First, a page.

Intricate and richly detailed, I loved the shabbiness of behind the scenes life compared to the apparent glitz and glamour of the stage. You could visualise the stunning costumes but then see the hours of painstaking work that goes into them, the tiny invisible stitches that no one could possibly see in the audience. The grubby and rundown boarding  houses versus the opulence of the hotels that the leading cast member and producer stay in. Despite this you can’t help but be drawn into their world and envy their freedom and experiences as they explore the country. I particularly loved the scenes where they became stranded and transformed something disappointing and mundane into the most spectacular and divine time.  But I’ve said more than enough and now I must invite you the reader to step inside and be swept away in the most sublime and stunning story.

Thanks to Harriet and Scholastic for sending me a gifted copy. ‘A Snowfall of Silver,’ is released on the 1st October and is available to pre-order now online or from any good bookshop. If you can support your local independent bookshop please do, you can find your nearest one here.

Oi Aardvark! – Kes Gray & Jim Field

As as a school librarian I’m lucky enough to get to share stories with all of the children in my school every week. For me the perfect picture book for sharing has to have certain qualities, it needs to be engaging enough to read out loud – some picture books definitely work better shared between two people rather than a whole room full of children. The illustrations have to be fun and eye-catching, so that children will be transfixed to the pages and not distracted by everything going on all around them. One of my absolute favourite go to books for reading aloud is anything in the fabulous, ‘Oi,’ series written by Kes Gray and illustrated by Jim Field. Every time I think they can’t possibly make the next book in the series funnier, then book along comes another one which astounds me with it’s downright nonsense and hilariousness.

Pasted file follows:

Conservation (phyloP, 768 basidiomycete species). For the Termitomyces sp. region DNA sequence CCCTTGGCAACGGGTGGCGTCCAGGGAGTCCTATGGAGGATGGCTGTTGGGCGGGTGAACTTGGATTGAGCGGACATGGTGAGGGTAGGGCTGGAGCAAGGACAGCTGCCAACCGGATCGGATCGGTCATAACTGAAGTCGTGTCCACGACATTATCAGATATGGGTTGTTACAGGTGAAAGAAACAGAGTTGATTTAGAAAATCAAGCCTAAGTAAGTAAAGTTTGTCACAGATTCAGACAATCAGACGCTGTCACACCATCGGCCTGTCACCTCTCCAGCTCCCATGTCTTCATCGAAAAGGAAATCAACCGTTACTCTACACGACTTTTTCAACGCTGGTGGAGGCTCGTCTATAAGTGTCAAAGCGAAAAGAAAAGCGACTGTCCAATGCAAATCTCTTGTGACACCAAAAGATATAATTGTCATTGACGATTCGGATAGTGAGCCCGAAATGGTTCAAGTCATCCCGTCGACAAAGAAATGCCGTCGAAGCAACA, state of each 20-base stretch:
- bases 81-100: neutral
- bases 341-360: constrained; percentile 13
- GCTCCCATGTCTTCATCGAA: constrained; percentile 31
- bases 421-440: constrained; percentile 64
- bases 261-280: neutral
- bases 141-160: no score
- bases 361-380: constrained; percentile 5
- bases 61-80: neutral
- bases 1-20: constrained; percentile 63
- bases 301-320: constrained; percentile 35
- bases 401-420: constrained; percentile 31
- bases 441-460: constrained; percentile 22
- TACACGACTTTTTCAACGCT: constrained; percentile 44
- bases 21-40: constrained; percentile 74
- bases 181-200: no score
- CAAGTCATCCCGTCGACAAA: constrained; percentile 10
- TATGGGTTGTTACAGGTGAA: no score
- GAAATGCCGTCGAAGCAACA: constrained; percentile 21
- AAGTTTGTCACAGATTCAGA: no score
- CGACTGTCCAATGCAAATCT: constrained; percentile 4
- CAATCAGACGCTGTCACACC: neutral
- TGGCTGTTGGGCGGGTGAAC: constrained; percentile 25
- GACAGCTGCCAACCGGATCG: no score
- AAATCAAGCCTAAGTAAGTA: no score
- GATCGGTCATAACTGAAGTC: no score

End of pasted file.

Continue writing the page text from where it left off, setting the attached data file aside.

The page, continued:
Frog has a brilliant plan to create an Alphabetty Botty Book featuring all the animals he hasn’t told where to sit, all the way from A to Z. Cat is full of glee convinced frog is finally going to get his comeuppance, there’s no way he’ll manage all that but as we know with frog, where there’s a will there’s a way. The latest addition to the collection, ‘Oi Aardvark,’ is a masterpiece of silliness and comedy genius. I can just imagine Jim’s face as he looks at the wild and wacky combinations that Kes creates and tries to get his head around what a pangolin sitting on a mandolin will look like. He brings to life these bizarre and wonderful pairings with bold and humorous illustrations that really capture children’s imaginations. I can’t wait to share this with the children at school, I love how the anticipation builds through the book whipping the children up into a frenzy of excitement as they eagerly wait for the page to turn and see what comes next. This series is a guaranteed giggles creator, it’s an absolute triumph and, ‘Oi Aardvark!,’ is just downright marvellous.

Blog Tour

Why not join in with the full alphabetical blog tour for more frog fun…

Thanks to Lucy and Hachette for inviting me to join in with the blog tour and for sending me a gifted copy of this hilarious book. ‘Oi Aardvark!’ is available to buy now online or from any good bookshop. If you can, please support your local independent bookshop, you can find your nearest one here

The Silver Arrow – Lev Grossman, illustrated by Tracy Bishop

Today I’m inviting you to step aboard a magical and thrilling ride, in Lev Grossman’s, ‘The Silver Arrow,’ illustrated by Tracy Bishop. When Kate writes to her ridiculously rich uncle to ask for a birthday present, the very last thing she expects to receive is a life-sized train. Her parents insist that it must go back after a week and Kate is furious that they have ruined her birthday. But that’s not the only surprise her uncle has instore for her because this is a very special type of train, one that will take her on the most magical and unforgettable journey. A journey where she’ll meet rare and wonderful animals who have been waiting a long time to return home. Wildly inventive and filled with the most wonderful details that children will absolutely love – who wouldn’t want to travel on a train with a library and a candy carriage – allowing them to be swept away and filled with wonder at what they discover on this journey. But this is more than a magical tale. At the heart of this story are important issues looking at the crucial role of conservation and examining the harmful impact consumerism has on our planet and it’s creatures. It thoughtfully explores these in an accessible way allowing children to think about the wider world. Exquisitely produced with beautiful illustrations this book is an absolute feast for the imagination.

To celebrate the release of this magical book, I have a sneak peek of one of the interior illustrations by Tracy Bishop and an extract…

When Kate got to the dining car, she was amazed to see the other animals from the library – the fishing cat, the green snake, and the heron – all sitting around a table together, chatting away like old friends.